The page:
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The Acorn Woodpecker

The Acorn Woodpecker (Melanerpes formicivorus) is somewhat of a celebrity to birders on campus. Not only are they amusing to watch, brightly colored and quite vocal, the breeding colony of 14-16 birds at Pacific University is noteworthy for being the northernmost resident occurrence of this species. Acorn Woodpeckers also stand out for being cooperative breeders, with only one or two females from the colony laying a communal clutch of eggs in a single nest cavity. Parents, siblings and cousins assist in rearing the resultant offspring. Acorn woodpeckers take their name from their reliance on the acorns of Oregon White Oak as a food source. The colony will aggressively defend an enormous cache of acorns that they store in granaries, dense collections of holes drilled into dead branches of the tree.

Our Bird Tour's Acorn Woodpeckers

This lively pair has taken up residence in the lobby of Marsh Hall, where the university administration offices are located.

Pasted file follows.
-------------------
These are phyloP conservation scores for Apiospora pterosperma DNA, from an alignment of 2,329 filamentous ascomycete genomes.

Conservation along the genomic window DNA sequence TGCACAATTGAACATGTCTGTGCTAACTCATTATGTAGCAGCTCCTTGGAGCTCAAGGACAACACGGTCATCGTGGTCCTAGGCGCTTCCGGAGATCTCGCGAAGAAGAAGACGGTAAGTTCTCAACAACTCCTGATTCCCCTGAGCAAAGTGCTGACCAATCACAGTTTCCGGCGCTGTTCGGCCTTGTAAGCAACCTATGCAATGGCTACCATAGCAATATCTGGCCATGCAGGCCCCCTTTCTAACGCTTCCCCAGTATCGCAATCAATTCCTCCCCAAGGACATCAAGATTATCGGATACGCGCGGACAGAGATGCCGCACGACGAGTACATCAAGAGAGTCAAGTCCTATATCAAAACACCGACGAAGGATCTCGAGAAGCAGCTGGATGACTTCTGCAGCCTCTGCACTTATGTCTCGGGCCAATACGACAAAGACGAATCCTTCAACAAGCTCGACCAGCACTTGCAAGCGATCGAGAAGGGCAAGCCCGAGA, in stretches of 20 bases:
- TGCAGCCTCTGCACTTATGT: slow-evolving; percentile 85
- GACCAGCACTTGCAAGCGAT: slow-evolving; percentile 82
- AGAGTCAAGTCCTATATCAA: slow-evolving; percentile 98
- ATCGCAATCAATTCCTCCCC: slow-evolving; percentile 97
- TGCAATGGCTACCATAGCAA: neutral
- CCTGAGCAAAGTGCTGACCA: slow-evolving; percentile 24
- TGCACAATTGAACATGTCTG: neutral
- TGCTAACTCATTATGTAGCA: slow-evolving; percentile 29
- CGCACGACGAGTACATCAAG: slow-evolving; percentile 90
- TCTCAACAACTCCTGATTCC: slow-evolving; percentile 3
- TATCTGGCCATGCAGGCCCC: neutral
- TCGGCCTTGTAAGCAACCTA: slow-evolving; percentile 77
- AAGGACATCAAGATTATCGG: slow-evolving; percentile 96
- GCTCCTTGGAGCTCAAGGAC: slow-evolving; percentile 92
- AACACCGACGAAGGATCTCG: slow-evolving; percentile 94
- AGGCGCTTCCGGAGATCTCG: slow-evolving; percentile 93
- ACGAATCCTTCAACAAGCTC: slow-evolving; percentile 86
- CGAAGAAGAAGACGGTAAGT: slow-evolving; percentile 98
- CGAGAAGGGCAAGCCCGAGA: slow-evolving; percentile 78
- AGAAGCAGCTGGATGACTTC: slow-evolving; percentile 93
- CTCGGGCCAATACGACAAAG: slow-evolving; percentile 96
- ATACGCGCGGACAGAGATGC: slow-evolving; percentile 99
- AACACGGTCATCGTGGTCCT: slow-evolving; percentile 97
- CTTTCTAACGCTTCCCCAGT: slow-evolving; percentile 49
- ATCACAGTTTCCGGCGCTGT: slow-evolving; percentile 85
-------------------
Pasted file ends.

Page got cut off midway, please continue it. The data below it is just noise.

Sponsored by President Lesley Hallick.

Fired Ceramic, Steve and Terry O’Day.

John Hayes' notes about the Acorn Woodpecker

As I sit in my office, I love listening to acorn woodpeckers as the birds fuss around the oaks, giant sequoias, and Douglas-fir around Bates House. Walking across campus when I first arrived in July 2003, I heard them well before I saw them, their chattering transporting me back to trips to the New World tropics. More...

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The Mourning Dove

At the end of the day, the mournful hooting call of the Mourning Dove (Zenaida macroura) can easily be mistaken for the call of an owl. This common bird of brushy open habitats and suburbs will congregate in small loose flocks outside of the breeding season. These birds are not hunted in Oregon and consequently are tame and tolerant of people when foraging for seed on the ground. They can often be seen preening each other for long periods, removing bits of dirt and feather casings. Strong and rapid fliers, the wings of Mourning Doves can give off a whistling sound as they speed by.

Our Bird Tour's Mourning Dove

A couple of observant scholars, these doves look over Pacific's library from their perch above the lobby.